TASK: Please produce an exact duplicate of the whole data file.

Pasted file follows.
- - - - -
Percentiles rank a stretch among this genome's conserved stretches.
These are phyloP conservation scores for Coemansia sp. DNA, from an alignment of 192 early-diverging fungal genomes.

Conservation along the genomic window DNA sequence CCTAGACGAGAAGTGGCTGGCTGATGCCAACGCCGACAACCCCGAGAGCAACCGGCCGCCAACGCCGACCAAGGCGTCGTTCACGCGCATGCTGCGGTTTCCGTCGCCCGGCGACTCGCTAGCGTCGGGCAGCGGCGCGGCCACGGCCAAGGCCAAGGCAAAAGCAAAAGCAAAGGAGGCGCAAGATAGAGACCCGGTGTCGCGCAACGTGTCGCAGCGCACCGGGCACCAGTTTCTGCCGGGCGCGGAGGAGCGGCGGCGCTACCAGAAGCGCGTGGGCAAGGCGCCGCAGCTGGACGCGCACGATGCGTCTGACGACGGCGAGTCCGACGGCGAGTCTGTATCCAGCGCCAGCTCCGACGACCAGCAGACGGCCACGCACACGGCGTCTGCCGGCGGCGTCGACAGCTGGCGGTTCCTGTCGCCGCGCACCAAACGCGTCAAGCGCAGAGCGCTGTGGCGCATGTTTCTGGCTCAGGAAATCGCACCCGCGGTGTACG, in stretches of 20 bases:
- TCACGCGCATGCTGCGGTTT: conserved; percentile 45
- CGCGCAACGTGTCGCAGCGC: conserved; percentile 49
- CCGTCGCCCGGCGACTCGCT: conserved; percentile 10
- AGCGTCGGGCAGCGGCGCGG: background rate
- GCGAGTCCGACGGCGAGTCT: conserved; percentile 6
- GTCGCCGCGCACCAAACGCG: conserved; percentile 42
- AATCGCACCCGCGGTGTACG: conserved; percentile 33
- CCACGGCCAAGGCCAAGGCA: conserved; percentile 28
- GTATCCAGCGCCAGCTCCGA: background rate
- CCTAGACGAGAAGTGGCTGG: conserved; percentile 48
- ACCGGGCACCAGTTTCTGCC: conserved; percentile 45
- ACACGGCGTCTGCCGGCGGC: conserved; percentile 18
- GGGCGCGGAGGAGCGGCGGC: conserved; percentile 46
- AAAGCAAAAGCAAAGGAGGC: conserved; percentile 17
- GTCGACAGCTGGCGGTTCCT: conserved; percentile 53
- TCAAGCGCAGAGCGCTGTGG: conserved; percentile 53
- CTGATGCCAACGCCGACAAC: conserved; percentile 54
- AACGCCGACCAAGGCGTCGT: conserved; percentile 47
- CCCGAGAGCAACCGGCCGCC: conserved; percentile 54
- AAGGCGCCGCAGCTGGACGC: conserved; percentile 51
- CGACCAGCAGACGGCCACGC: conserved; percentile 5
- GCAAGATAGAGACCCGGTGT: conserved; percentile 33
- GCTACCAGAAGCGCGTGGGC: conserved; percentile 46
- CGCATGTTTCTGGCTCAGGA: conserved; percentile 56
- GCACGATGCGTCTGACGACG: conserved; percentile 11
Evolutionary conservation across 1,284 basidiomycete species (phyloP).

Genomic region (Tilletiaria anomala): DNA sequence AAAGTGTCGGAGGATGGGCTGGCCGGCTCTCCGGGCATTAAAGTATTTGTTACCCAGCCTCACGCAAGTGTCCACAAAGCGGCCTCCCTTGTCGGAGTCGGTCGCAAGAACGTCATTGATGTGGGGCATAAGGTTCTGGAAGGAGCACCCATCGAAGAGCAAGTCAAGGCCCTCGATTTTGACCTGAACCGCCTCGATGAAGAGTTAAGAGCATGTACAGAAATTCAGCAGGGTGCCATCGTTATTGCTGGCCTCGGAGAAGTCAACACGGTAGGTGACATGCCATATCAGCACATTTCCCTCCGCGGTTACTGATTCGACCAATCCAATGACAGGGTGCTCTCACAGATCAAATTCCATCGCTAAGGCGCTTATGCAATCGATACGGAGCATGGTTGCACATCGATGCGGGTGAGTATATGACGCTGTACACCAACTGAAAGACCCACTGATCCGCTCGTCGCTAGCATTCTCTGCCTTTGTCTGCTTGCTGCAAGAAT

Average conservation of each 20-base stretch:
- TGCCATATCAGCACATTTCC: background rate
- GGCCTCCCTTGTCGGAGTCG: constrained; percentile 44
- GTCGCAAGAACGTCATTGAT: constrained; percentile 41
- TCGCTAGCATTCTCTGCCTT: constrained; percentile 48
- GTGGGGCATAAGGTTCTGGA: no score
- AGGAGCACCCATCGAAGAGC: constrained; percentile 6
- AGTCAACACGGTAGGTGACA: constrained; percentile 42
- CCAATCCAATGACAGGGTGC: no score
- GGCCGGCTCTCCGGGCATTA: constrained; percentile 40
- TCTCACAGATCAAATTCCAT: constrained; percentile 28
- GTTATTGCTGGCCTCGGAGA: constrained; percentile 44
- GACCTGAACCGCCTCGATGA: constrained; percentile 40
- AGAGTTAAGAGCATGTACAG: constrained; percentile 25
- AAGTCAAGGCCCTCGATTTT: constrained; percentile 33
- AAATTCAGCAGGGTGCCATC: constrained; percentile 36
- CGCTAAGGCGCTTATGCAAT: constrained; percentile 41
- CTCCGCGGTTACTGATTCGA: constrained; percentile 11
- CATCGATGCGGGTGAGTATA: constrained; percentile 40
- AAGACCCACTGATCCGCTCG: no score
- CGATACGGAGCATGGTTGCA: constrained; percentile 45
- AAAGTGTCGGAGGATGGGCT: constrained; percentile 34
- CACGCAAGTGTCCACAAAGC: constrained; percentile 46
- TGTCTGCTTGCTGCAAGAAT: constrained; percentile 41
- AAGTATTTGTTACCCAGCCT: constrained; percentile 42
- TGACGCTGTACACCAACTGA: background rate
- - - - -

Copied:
Percentiles rank a stretch among this genome's conserved stretches.
These are phyloP conservation scores for Coemansia sp. DNA, from an alignment of 192 early-diverging fungal genomes.

Conservation along the genomic window DNA sequence CCTAGACGAGAAGTGGCTGGCTGATGCCAACGCCGACAACCCCGAGAGCAACCGGCCGCCAACGCCGACCAAGGCGTCGTTCACGCGCATGCTGCGGTTTCCGTCGCCCGGCGACTCGCTAGCGTCGGGCAGCGGCGCGGCCACGGCCAAGGCCAAGGCAAAAGCAAAAGCAAAGGAGGCGCAAGATAGAGACCCGGTGTCGCGCAACGTGTCGCAGCGCACCGGGCACCAGTTTCTGCCGGGCGCGGAGGAGCGGCGGCGCTACCAGAAGCGCGTGGGCAAGGCGCCGCAGCTGGACGCGCACGATGCGTCTGACGACGGCGAGTCCGACGGCGAGTCTGTATCCAGCGCCAGCTCCGACGACCAGCAGACGGCCACGCACACGGCGTCTGCCGGCGGCGTCGACAGCTGGCGGTTCCTGTCGCCGCGCACCAAACGCGTCAAGCGCAGAGCGCTGTGGCGCATGTTTCTGGCTCAGGAAATCGCACCCGCGGTGTACG, in stretches of 20 bases:
- TCACGCGCATGCTGCGGTTT: conserved; percentile 45
- CGCGCAACGTGTCGCAGCGC: conserved; percentile 49
- CCGTCGCCCGGCGACTCGCT: conserved; percentile 10
- AGCGTCGGGCAGCGGCGCGG: background rate
- GCGAGTCCGACGGCGAGTCT: conserved; percentile 6
- GTCGCCGCGCACCAAACGCG: conserved; percentile 42
- AATCGCACCCGCGGTGTACG: conserved; percentile 33
- CCACGGCCAAGGCCAAGGCA: conserved; percentile 28
- GTATCCAGCGCCAGCTCCGA: background rate
- CCTAGACGAGAAGTGGCTGG: conserved; percentile 48
- ACCGGGCACCAGTTTCTGCC: conserved; percentile 45
- ACACGGCGTCTGCCGGCGGC: conserved; percentile 18
- GGGCGCGGAGGAGCGGCGGC: conserved; percentile 46
- AAAGCAAAAGCAAAGGAGGC: conserved; percentile 17
- GTCGACAGCTGGCGGTTCCT: conserved; percentile 53
- TCAAGCGCAGAGCGCTGTGG: conserved; percentile 53
- CTGATGCCAACGCCGACAAC: conserved; percentile 54
- AACGCCGACCAAGGCGTCGT: conserved; percentile 47
- CCCGAGAGCAACCGGCCGCC: conserved; percentile 54
- AAGGCGCCGCAGCTGGACGC: conserved; percentile 51
- CGACCAGCAGACGGCCACGC: conserved; percentile 5
- GCAAGATAGAGACCCGGTGT: conserved; percentile 33
- GCTACCAGAAGCGCGTGGGC: conserved; percentile 46
- CGCATGTTTCTGGCTCAGGA: conserved; percentile 56
- GCACGATGCGTCTGACGACG: conserved; percentile 11
Evolutionary conservation across 1,284 basidiomycete species (phyloP).

Genomic region (Tilletiaria anomala): DNA sequence AAAGTGTCGGAGGATGGGCTGGCCGGCTCTCCGGGCATTAAAGTATTTGTTACCCAGCCTCACGCAAGTGTCCACAAAGCGGCCTCCCTTGTCGGAGTCGGTCGCAAGAACGTCATTGATGTGGGGCATAAGGTTCTGGAAGGAGCACCCATCGAAGAGCAAGTCAAGGCCCTCGATTTTGACCTGAACCGCCTCGATGAAGAGTTAAGAGCATGTACAGAAATTCAGCAGGGTGCCATCGTTATTGCTGGCCTCGGAGAAGTCAACACGGTAGGTGACATGCCATATCAGCACATTTCCCTCCGCGGTTACTGATTCGACCAATCCAATGACAGGGTGCTCTCACAGATCAAATTCCATCGCTAAGGCGCTTATGCAATCGATACGGAGCATGGTTGCACATCGATGCGGGTGAGTATATGACGCTGTACACCAACTGAAAGACCCACTGATCCGCTCGTCGCTAGCATTCTCTGCCTTTGTCTGCTTGCTGCAAGAAT

Average conservation of each 20-base stretch:
- TGCCATATCAGCACATTTCC: background rate
- GGCCTCCCTTGTCGGAGTCG: constrained; percentile 44
- GTCGCAAGAACGTCATTGAT: constrained; percentile 41
- TCGCTAGCATTCTCTGCCTT: constrained; percentile 48
- GTGGGGCATAAGGTTCTGGA: no score
- AGGAGCACCCATCGAAGAGC: constrained; percentile 6
- AGTCAACACGGTAGGTGACA: constrained; percentile 42
- CCAATCCAATGACAGGGTGC: no score
- GGCCGGCTCTCCGGGCATTA: constrained; percentile 40
- TCTCACAGATCAAATTCCAT: constrained; percentile 28
- GTTATTGCTGGCCTCGGAGA: constrained; percentile 44
- GACCTGAACCGCCTCGATGA: constrained; percentile 40
- AGAGTTAAGAGCATGTACAG: constrained; percentile 25
- AAGTCAAGGCCCTCGATTTT: constrained; percentile 33
- AAATTCAGCAGGGTGCCATC: constrained; percentile 36
- CGCTAAGGCGCTTATGCAAT: constrained; percentile 41
- CTCCGCGGTTACTGATTCGA: constrained; percentile 11
- CATCGATGCGGGTGAGTATA: constrained; percentile 40
- AAGACCCACTGATCCGCTCG: no score
- CGATACGGAGCATGGTTGCA: constrained; percentile 45
- AAAGTGTCGGAGGATGGGCT: constrained; percentile 34
- CACGCAAGTGTCCACAAAGC: constrained; percentile 46
- TGTCTGCTTGCTGCAAGAAT: constrained; percentile 41
- AAGTATTTGTTACCCAGCCT: constrained; percentile 42
- TGACGCTGTACACCAACTGA: background rate